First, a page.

Economics

Did the American Founders Have a Little Captain in Them?

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this is a barrel of constitutions

Peter Leeson, George Mason economist and author of The Invisible Hook (which I reviewed in the current print edition of Reason) has been guest blogging at the Volokh Conspiracy all week. 

In my favorite post of the week, Leeson describes the way golden age pirate crews kept order aboard their ships. They all agreed to a lists of rules that looked and acted an awful lot like constitutions, with checks and balances, voting, guidelines for punishments, distribution of booty, and even judicial review. So could the Founders have been influenced by pirates? Well, according to Leeson:

Thomas Jefferson owned a copy of both of the two most important late 17th-century and early 18th-century books that describe pirate governance, Alexander Exquemelin's Buccaneers of America, and Captain Charles Johnson's General History of the Pyrates.

Does this prove that pirates' constitutional democracy influenced Jefferson? Of course not. For one thing, Jefferson had many books in his personal library. That doesn't mean all of them played a role in his thinking about American government. Further, I don't know when Jefferson acquired these books. His copies were published (in 1774) before the Declaration of Independence; but that doesn't tell us when Jefferson bought or read them.

But, at least in principle, it does suggest TJ could have "had a little captain in him."

Read all the pirate economics posts here.

More on Leeson and his wench-to-be here

NEXT: 'Incredible Is What the Law Requires'

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  1. Just the fact that there is a book titled “General History of the Pyrates” makes the English language and our species way cooler.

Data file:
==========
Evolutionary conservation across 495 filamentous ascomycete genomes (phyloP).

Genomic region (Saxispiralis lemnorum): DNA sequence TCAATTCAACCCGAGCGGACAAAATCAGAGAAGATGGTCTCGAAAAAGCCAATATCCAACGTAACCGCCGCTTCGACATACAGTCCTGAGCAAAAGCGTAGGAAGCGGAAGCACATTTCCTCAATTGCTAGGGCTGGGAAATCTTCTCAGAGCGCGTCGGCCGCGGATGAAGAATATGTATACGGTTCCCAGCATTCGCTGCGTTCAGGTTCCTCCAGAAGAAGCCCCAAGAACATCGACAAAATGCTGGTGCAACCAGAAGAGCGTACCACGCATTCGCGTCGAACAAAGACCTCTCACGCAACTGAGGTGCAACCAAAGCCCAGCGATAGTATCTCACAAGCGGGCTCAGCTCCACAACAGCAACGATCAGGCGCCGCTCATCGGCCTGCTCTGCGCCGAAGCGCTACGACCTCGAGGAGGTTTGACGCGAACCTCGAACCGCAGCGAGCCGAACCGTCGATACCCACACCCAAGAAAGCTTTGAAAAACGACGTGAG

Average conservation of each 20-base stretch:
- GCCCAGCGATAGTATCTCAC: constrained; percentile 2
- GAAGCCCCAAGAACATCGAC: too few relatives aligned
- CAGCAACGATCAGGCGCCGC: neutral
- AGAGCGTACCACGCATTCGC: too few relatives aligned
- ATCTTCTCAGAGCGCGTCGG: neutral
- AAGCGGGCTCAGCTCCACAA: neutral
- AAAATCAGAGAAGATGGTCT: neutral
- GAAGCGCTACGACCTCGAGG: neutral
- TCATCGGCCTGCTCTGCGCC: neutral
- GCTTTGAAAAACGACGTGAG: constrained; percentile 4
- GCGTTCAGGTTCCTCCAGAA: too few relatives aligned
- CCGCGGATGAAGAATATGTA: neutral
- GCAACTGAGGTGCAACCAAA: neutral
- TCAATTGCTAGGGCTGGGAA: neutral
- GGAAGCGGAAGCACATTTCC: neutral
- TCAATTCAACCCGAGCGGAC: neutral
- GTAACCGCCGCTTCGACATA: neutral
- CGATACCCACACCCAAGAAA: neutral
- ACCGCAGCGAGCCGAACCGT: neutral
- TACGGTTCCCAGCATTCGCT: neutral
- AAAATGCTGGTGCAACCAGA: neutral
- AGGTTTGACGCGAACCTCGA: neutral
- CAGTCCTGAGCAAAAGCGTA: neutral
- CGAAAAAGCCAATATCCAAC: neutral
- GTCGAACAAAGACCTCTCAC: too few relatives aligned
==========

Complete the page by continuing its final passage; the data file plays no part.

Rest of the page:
“Pyrates” with a “Y” — yeah!

  2. Don’t forget that usually pirate captains were elected democratically. If they sucked they weren’t just demoted they were kicked off the boat. If they REALLY sucked they may have to “walk the plank”. Hmm, maybe that’s a idea we should bring back. LOL.

  3. Well, now I will need to refrain from referring to government officials as a bunch of damn pirates…

    …there is no reason to insult pirates after all, especially in light of this new information 😉

  4. Did the American Founders Have a Little Captain in Them?”

    No, but Tenille certionaly did . . . .

  5. Pyrate Party: like the other guys, but less sodomy

  6. Jesus, this is a new low in stupid.

  7. I read several libertarian blogs, and I have to say, I am sick to death of this guy and his pirate book.

  8. Yeah, but you have to admit he’s a really enthusiastic marketer.

  9. Most of the founders apparently had a LOT of Captain in ’em. Rum was extremely popular back in those days, and by all accounts, the colonials drank like fish. Not everyone and not all the time, but from the history I’ve read, I’d think that most of them could drink most of us under the table. Yo ho!

  10. I read several libertarian blogs, and I have to say, I am sick to death of this guy and his pirate book.

    Me, too. I haven’t read it, and I am a big fan of the Temporary Autonomous Zone concept, but nattering on about an emergent order based on the violation of rights of others strikes me as not advancing the cause of liberty.

  11. “They’re more just guidelines.”

  12. So, TJ was influenced by pirate constitutions because he had pirate books in his library?

    Did TJ fill these pirate books with marginalia in his own handwriting? That would show that TJ was actually paying attention to the content of the books.

    Speaking of the use of TJ’s library books to show his intellectual influences, consider the possibility that TJ was influenced by Saint Robert Bellarmine: